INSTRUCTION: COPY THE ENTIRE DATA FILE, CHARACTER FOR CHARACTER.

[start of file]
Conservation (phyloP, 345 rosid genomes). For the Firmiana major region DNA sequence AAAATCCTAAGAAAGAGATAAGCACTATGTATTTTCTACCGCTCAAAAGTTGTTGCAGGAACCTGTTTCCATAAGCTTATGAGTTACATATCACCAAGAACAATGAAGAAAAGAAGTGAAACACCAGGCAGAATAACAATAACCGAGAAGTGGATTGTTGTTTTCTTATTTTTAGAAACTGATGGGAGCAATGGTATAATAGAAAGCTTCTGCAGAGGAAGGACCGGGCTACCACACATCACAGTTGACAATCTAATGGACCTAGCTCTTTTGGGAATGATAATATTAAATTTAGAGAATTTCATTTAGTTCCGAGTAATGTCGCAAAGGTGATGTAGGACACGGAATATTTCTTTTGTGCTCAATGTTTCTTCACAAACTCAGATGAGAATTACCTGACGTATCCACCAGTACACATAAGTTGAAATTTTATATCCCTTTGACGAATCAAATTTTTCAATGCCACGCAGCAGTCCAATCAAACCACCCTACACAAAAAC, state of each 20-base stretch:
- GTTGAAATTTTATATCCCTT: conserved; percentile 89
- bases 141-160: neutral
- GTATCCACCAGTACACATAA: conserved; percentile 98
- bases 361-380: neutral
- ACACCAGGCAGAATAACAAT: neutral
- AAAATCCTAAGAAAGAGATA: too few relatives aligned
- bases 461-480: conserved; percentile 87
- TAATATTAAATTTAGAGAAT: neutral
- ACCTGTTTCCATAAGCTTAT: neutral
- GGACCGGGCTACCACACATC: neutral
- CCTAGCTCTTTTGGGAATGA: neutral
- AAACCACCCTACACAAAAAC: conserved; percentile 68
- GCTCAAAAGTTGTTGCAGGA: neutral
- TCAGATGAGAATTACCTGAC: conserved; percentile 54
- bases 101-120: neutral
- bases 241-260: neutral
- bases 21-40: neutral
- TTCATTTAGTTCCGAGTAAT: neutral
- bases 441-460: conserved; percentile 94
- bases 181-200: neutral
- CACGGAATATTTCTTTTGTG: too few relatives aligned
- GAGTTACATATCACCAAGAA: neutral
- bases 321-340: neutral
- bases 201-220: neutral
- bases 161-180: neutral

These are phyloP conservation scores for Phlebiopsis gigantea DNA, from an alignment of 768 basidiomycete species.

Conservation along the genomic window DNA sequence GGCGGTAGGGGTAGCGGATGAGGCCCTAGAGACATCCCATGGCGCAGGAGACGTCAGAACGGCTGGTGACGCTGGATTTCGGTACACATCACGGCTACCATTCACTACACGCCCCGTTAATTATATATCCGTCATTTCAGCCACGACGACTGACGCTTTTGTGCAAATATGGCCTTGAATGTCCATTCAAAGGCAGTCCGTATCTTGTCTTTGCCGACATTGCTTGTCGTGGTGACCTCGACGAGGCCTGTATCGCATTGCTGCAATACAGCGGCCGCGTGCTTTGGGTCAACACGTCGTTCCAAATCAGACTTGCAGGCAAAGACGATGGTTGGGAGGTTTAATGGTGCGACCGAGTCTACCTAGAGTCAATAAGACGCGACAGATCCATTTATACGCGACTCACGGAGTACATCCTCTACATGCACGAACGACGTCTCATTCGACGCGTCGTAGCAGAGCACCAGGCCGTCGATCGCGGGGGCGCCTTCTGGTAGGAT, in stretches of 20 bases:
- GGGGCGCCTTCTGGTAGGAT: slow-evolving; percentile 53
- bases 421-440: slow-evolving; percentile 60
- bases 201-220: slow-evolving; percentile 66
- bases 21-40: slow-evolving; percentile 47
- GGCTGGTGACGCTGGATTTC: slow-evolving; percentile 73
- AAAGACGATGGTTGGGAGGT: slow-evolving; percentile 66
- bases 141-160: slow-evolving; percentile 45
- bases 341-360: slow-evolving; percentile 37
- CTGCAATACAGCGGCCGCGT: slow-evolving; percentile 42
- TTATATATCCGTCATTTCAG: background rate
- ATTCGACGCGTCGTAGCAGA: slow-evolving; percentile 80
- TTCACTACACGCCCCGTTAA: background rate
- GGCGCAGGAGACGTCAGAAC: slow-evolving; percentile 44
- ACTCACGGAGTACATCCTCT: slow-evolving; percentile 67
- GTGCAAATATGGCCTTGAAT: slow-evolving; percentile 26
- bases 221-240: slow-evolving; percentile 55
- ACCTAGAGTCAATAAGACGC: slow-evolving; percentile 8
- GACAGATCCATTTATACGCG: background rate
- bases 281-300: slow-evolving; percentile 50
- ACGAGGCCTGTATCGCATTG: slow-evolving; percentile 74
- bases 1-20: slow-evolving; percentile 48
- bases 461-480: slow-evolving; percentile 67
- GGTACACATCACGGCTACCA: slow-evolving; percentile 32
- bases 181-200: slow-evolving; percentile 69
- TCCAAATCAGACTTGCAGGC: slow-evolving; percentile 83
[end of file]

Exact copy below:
Conservation (phyloP, 345 rosid genomes). For the Firmiana major region DNA sequence AAAATCCTAAGAAAGAGATAAGCACTATGTATTTTCTACCGCTCAAAAGTTGTTGCAGGAACCTGTTTCCATAAGCTTATGAGTTACATATCACCAAGAACAATGAAGAAAAGAAGTGAAACACCAGGCAGAATAACAATAACCGAGAAGTGGATTGTTGTTTTCTTATTTTTAGAAACTGATGGGAGCAATGGTATAATAGAAAGCTTCTGCAGAGGAAGGACCGGGCTACCACACATCACAGTTGACAATCTAATGGACCTAGCTCTTTTGGGAATGATAATATTAAATTTAGAGAATTTCATTTAGTTCCGAGTAATGTCGCAAAGGTGATGTAGGACACGGAATATTTCTTTTGTGCTCAATGTTTCTTCACAAACTCAGATGAGAATTACCTGACGTATCCACCAGTACACATAAGTTGAAATTTTATATCCCTTTGACGAATCAAATTTTTCAATGCCACGCAGCAGTCCAATCAAACCACCCTACACAAAAAC, state of each 20-base stretch:
- GTTGAAATTTTATATCCCTT: conserved; percentile 89
- bases 141-160: neutral
- GTATCCACCAGTACACATAA: conserved; percentile 98
- bases 361-380: neutral
- ACACCAGGCAGAATAACAAT: neutral
- AAAATCCTAAGAAAGAGATA: too few relatives aligned
- bases 461-480: conserved; percentile 87
- TAATATTAAATTTAGAGAAT: neutral
- ACCTGTTTCCATAAGCTTAT: neutral
- GGACCGGGCTACCACACATC: neutral
- CCTAGCTCTTTTGGGAATGA: neutral
- AAACCACCCTACACAAAAAC: conserved; percentile 68
- GCTCAAAAGTTGTTGCAGGA: neutral
- TCAGATGAGAATTACCTGAC: conserved; percentile 54
- bases 101-120: neutral
- bases 241-260: neutral
- bases 21-40: neutral
- TTCATTTAGTTCCGAGTAAT: neutral
- bases 441-460: conserved; percentile 94
- bases 181-200: neutral
- CACGGAATATTTCTTTTGTG: too few relatives aligned
- GAGTTACATATCACCAAGAA: neutral
- bases 321-340: neutral
- bases 201-220: neutral
- bases 161-180: neutral

These are phyloP conservation scores for Phlebiopsis gigantea DNA, from an alignment of 768 basidiomycete species.

Conservation along the genomic window DNA sequence GGCGGTAGGGGTAGCGGATGAGGCCCTAGAGACATCCCATGGCGCAGGAGACGTCAGAACGGCTGGTGACGCTGGATTTCGGTACACATCACGGCTACCATTCACTACACGCCCCGTTAATTATATATCCGTCATTTCAGCCACGACGACTGACGCTTTTGTGCAAATATGGCCTTGAATGTCCATTCAAAGGCAGTCCGTATCTTGTCTTTGCCGACATTGCTTGTCGTGGTGACCTCGACGAGGCCTGTATCGCATTGCTGCAATACAGCGGCCGCGTGCTTTGGGTCAACACGTCGTTCCAAATCAGACTTGCAGGCAAAGACGATGGTTGGGAGGTTTAATGGTGCGACCGAGTCTACCTAGAGTCAATAAGACGCGACAGATCCATTTATACGCGACTCACGGAGTACATCCTCTACATGCACGAACGACGTCTCATTCGACGCGTCGTAGCAGAGCACCAGGCCGTCGATCGCGGGGGCGCCTTCTGGTAGGAT, in stretches of 20 bases:
- GGGGCGCCTTCTGGTAGGAT: slow-evolving; percentile 53
- bases 421-440: slow-evolving; percentile 60
- bases 201-220: slow-evolving; percentile 66
- bases 21-40: slow-evolving; percentile 47
- GGCTGGTGACGCTGGATTTC: slow-evolving; percentile 73
- AAAGACGATGGTTGGGAGGT: slow-evolving; percentile 66
- bases 141-160: slow-evolving; percentile 45
- bases 341-360: slow-evolving; percentile 37
- CTGCAATACAGCGGCCGCGT: slow-evolving; percentile 42
- TTATATATCCGTCATTTCAG: background rate
- ATTCGACGCGTCGTAGCAGA: slow-evolving; percentile 80
- TTCACTACACGCCCCGTTAA: background rate
- GGCGCAGGAGACGTCAGAAC: slow-evolving; percentile 44
- ACTCACGGAGTACATCCTCT: slow-evolving; percentile 67
- GTGCAAATATGGCCTTGAAT: slow-evolving; percentile 26
- bases 221-240: slow-evolving; percentile 55
- ACCTAGAGTCAATAAGACGC: slow-evolving; percentile 8
- GACAGATCCATTTATACGCG: background rate
- bases 281-300: slow-evolving; percentile 50
- ACGAGGCCTGTATCGCATTG: slow-evolving; percentile 74
- bases 1-20: slow-evolving; percentile 48
- bases 461-480: slow-evolving; percentile 67
- GGTACACATCACGGCTACCA: slow-evolving; percentile 32
- bases 181-200: slow-evolving; percentile 69
- TCCAAATCAGACTTGCAGGC: slow-evolving; percentile 83